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January 23, 2014 7:39:42 PM

I suggest taking intake from the front and outtake from the side. heat rises so if you are taking air out the front it will just be pulling the cool air from cpu. If you have the outtake on the side it will pull the heat away from the cpu.

I cant really tell if you can put a fan in the back but if so you could also make that outtake.
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January 23, 2014 8:12:45 PM

If only 1 fan will be fitted, I'd go with an exhaust fan if it can be installed in the rear of the case.
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January 23, 2014 9:29:50 PM

There isn't a chance that I could fit a bigger fan into the 80mm fan slot. I don't know about putting fans straight in the PSU.. Won't they be noisy? Or a better question, what db-a would be considered quiet in a fan?
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January 23, 2014 9:47:52 PM

littlejoelgriffo said:
There isn't a chance that I could fit a bigger fan into the 80mm fan slot. I don't know about putting fans straight in the PSU.. Won't they be noisy? Or a better question, what db-a would be considered quiet in a fan?


I don't know db ratings of fans but almost any fan that costs for than $10 will be nearly silent at full power. I have four fractal design 120mm fans (all plugged into the power supply) and you can barely hear them, even when they're all on full. Make sure to read the reviews.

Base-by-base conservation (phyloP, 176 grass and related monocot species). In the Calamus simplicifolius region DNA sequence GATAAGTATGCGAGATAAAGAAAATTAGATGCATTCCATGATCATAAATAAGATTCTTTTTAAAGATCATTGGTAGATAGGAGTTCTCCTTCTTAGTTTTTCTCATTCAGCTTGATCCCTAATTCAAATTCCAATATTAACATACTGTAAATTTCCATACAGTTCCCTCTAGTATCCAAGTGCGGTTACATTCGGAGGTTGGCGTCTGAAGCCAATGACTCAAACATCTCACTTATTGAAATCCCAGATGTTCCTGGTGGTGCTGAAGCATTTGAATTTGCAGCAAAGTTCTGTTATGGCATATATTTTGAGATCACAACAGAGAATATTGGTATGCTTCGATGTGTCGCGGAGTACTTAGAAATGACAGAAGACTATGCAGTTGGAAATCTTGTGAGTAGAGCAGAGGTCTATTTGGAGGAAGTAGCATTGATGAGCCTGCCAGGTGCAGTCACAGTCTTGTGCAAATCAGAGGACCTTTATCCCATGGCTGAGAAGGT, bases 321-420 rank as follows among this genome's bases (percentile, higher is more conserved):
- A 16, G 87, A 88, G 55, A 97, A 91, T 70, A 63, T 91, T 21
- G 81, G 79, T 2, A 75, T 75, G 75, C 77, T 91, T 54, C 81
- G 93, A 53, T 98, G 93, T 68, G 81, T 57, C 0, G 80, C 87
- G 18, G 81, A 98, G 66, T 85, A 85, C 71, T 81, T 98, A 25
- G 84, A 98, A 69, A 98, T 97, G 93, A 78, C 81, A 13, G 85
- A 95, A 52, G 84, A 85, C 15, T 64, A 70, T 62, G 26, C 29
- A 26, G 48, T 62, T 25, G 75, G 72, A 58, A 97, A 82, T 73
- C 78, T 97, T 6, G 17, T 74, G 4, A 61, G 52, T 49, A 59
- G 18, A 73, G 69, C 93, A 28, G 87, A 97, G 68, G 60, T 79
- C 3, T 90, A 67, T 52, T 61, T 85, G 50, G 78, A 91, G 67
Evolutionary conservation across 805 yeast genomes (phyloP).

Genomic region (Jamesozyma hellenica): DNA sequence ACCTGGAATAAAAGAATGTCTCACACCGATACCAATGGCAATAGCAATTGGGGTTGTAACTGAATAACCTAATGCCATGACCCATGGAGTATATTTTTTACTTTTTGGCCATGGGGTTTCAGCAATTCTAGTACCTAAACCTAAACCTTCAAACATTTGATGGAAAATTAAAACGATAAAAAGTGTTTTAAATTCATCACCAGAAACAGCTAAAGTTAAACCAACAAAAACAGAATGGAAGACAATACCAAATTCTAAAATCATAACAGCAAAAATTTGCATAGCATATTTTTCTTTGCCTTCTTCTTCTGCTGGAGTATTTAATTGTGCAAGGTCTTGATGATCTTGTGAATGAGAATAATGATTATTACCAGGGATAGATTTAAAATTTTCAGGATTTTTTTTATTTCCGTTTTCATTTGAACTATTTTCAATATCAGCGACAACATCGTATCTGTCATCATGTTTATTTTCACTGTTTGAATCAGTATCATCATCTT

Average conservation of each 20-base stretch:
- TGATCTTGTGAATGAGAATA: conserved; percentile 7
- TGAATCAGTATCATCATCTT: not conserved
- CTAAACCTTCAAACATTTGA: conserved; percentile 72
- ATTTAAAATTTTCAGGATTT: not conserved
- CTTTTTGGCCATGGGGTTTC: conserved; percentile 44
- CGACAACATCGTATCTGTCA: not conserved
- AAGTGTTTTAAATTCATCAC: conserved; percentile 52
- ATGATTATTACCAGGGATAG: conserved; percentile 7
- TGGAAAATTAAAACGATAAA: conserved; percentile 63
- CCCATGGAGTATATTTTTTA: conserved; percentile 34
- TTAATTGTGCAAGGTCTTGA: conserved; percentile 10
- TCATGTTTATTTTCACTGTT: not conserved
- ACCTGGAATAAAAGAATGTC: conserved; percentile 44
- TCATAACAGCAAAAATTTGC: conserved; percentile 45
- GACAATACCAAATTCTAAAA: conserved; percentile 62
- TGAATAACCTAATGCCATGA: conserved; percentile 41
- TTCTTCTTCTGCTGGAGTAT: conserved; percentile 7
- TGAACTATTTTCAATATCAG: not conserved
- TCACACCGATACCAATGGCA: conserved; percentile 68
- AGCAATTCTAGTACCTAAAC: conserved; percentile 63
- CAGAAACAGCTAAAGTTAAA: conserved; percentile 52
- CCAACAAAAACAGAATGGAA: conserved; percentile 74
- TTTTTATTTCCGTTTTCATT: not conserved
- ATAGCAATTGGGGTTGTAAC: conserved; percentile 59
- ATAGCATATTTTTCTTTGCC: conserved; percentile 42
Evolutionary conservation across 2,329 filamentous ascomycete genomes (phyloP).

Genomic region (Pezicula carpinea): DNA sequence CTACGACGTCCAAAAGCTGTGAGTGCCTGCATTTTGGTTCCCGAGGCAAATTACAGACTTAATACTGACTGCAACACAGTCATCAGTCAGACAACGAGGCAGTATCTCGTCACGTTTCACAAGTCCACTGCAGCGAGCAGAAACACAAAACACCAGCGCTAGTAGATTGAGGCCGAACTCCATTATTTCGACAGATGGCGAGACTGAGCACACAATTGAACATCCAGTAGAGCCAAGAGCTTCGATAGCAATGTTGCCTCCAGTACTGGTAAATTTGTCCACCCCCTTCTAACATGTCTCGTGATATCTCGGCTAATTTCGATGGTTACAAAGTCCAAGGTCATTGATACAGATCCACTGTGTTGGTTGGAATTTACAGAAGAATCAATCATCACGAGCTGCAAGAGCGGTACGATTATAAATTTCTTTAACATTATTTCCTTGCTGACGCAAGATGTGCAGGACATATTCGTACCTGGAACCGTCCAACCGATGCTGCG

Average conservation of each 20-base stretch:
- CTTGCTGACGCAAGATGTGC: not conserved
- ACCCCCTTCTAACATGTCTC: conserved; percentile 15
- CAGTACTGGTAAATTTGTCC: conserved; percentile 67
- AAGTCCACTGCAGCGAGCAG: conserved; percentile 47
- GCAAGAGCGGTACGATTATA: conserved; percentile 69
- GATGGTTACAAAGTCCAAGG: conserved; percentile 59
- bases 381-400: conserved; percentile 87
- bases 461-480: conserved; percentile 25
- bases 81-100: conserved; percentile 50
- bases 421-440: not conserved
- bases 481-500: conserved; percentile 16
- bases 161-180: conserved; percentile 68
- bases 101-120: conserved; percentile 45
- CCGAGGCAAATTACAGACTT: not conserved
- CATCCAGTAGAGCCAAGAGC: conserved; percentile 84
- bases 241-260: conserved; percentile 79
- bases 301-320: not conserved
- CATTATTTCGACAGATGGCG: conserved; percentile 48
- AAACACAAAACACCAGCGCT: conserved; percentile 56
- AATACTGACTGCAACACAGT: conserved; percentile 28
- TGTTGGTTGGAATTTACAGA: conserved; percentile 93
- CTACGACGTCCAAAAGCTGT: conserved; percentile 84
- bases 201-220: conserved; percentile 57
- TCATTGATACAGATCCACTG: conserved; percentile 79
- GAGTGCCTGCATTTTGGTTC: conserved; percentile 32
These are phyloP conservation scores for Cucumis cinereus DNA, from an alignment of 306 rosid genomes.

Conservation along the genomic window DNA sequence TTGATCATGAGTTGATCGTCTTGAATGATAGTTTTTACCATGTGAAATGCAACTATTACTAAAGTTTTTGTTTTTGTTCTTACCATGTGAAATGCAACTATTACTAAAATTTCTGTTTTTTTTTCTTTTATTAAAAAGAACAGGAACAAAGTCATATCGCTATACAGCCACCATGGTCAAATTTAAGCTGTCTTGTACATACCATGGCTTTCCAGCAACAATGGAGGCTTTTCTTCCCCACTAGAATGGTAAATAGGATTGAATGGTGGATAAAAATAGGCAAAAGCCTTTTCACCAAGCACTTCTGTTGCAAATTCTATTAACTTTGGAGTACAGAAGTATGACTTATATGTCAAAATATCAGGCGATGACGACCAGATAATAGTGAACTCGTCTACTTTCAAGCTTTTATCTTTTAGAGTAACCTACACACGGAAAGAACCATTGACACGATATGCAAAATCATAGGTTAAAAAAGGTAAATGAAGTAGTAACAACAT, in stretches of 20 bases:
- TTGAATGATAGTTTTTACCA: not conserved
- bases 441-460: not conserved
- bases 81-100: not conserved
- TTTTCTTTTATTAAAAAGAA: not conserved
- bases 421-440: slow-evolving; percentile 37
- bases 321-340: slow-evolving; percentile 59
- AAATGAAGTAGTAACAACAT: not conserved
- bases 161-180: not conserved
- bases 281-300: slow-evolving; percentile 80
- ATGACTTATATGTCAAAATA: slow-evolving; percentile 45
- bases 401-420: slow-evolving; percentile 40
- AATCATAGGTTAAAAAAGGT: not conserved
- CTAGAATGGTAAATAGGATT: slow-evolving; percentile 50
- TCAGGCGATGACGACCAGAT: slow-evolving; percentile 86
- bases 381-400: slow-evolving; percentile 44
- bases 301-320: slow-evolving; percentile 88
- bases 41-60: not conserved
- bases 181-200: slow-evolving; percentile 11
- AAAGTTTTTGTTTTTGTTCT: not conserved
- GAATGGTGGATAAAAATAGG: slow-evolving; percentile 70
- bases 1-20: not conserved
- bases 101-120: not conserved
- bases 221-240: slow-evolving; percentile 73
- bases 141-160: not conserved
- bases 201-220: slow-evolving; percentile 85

You'll definitely want to get more than one fan. You don't want to bake your computer.
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January 23, 2014 10:27:10 PM

Well thanks for the ideas guys, though in response tozeph_yr after playing 1 and a half hours of MW3 on ultra settings, speed fan didn't measure a single componet that was over 50C. I'd hardly call that a bake. But that's on stock clocks, and I'd like to do some mild OCs.

Anyways, could you guys define a "low RPM fan" as in, would the 1200 rpm fan be any good here: http://www.ebay.com.au/itm/120mm-Fans-4-LED-Blue-for-Co...

I can't go around buying any fancy brands like Cooler Master because the shipping to Australia is too expensive
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January 23, 2014 10:28:39 PM

Well thanks for the ideas guys, though in response tozeph_yr after playing 1 and a half hours of MW3 on ultra settings, speed fan didn't measure a single componet that was over 50C. I'd hardly call that a bake. But that's on stock clocks, and I'd like to do some mild OCs.

Anyways, could you guys define a "low RPM fan" as in, would the 1200 rpm fan be any good here: http://www.ebay.com.au/itm/120mm-Fans-4-LED-Blue-for-Co...

I can't go around buying any fancy brands like Cooler Master because the shipping to Australia is too expensive
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January 24, 2014 4:12:47 AM

A fan at 17.5db would be rather quiet but 38.4cfm isn't much air flow.